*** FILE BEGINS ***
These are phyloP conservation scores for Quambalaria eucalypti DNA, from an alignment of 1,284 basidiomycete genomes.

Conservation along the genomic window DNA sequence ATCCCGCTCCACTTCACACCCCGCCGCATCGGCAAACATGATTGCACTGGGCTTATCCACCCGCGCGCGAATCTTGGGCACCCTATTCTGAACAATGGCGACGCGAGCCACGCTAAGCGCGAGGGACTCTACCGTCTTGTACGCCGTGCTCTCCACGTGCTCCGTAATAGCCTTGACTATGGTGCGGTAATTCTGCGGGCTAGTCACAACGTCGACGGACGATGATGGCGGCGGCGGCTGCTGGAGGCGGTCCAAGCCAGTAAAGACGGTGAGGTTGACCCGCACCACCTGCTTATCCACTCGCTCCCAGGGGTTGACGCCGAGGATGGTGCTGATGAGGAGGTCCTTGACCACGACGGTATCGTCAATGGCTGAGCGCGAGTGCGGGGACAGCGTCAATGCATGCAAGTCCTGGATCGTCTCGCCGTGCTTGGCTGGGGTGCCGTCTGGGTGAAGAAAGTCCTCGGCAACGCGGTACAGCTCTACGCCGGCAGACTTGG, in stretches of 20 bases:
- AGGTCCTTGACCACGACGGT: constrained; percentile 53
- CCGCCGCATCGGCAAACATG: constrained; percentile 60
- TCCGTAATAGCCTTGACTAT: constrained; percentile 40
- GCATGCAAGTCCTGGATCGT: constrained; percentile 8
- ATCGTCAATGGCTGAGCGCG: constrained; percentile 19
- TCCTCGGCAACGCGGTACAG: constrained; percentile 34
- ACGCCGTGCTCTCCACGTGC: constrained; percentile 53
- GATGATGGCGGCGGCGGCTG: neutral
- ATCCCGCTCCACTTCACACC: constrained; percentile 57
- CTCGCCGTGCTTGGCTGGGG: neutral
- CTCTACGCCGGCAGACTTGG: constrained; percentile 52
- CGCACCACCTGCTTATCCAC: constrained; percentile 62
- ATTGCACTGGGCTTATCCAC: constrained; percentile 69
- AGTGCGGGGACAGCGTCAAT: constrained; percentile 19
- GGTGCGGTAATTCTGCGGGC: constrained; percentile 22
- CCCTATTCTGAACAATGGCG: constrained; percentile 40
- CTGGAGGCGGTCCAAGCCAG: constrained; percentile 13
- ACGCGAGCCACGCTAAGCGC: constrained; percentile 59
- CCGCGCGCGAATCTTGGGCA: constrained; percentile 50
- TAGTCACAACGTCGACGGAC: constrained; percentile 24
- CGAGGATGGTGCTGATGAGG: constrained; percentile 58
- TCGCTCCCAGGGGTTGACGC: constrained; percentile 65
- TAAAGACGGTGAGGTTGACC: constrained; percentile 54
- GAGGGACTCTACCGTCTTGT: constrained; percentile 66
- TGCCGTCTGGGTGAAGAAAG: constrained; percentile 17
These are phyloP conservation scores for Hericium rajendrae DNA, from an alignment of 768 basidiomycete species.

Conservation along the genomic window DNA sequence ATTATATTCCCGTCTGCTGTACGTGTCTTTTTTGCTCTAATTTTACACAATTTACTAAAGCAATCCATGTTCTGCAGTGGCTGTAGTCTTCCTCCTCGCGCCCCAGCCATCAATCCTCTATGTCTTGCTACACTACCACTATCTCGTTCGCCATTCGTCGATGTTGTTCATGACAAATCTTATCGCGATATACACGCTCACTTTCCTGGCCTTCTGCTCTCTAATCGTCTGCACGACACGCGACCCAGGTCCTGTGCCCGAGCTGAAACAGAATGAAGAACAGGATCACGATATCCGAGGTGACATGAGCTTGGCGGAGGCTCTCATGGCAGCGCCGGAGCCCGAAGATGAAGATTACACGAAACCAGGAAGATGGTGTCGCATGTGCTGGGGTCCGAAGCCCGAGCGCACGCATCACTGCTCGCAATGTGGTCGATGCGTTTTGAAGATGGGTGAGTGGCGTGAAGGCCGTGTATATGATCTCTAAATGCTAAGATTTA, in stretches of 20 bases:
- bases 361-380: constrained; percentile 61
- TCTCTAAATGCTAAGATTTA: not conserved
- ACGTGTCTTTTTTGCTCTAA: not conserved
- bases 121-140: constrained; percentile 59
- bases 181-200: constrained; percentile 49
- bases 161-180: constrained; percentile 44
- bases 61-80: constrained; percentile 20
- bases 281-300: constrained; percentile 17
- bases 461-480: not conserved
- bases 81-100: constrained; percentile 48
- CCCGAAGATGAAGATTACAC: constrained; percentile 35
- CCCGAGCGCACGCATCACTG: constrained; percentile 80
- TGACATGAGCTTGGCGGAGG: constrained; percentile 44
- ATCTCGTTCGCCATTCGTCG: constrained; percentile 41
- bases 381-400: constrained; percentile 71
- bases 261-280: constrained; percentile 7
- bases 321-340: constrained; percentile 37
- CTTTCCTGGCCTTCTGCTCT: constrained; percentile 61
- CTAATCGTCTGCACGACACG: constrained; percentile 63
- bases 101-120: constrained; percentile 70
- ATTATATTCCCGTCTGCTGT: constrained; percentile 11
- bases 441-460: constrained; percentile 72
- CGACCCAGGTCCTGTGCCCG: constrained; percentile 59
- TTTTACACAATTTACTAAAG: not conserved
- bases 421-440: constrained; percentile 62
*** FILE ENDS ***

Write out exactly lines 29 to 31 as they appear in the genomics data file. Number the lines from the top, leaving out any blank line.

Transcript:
Conservation along the genomic window DNA sequence ATTATATTCCCGTCTGCTGTACGTGTCTTTTTTGCTCTAATTTTACACAATTTACTAAAGCAATCCATGTTCTGCAGTGGCTGTAGTCTTCCTCCTCGCGCCCCAGCCATCAATCCTCTATGTCTTGCTACACTACCACTATCTCGTTCGCCATTCGTCGATGTTGTTCATGACAAATCTTATCGCGATATACACGCTCACTTTCCTGGCCTTCTGCTCTCTAATCGTCTGCACGACACGCGACCCAGGTCCTGTGCCCGAGCTGAAACAGAATGAAGAACAGGATCACGATATCCGAGGTGACATGAGCTTGGCGGAGGCTCTCATGGCAGCGCCGGAGCCCGAAGATGAAGATTACACGAAACCAGGAAGATGGTGTCGCATGTGCTGGGGTCCGAAGCCCGAGCGCACGCATCACTGCTCGCAATGTGGTCGATGCGTTTTGAAGATGGGTGAGTGGCGTGAAGGCCGTGTATATGATCTCTAAATGCTAAGATTTA, in stretches of 20 bases:
- bases 361-380: constrained; percentile 61
- TCTCTAAATGCTAAGATTTA: not conserved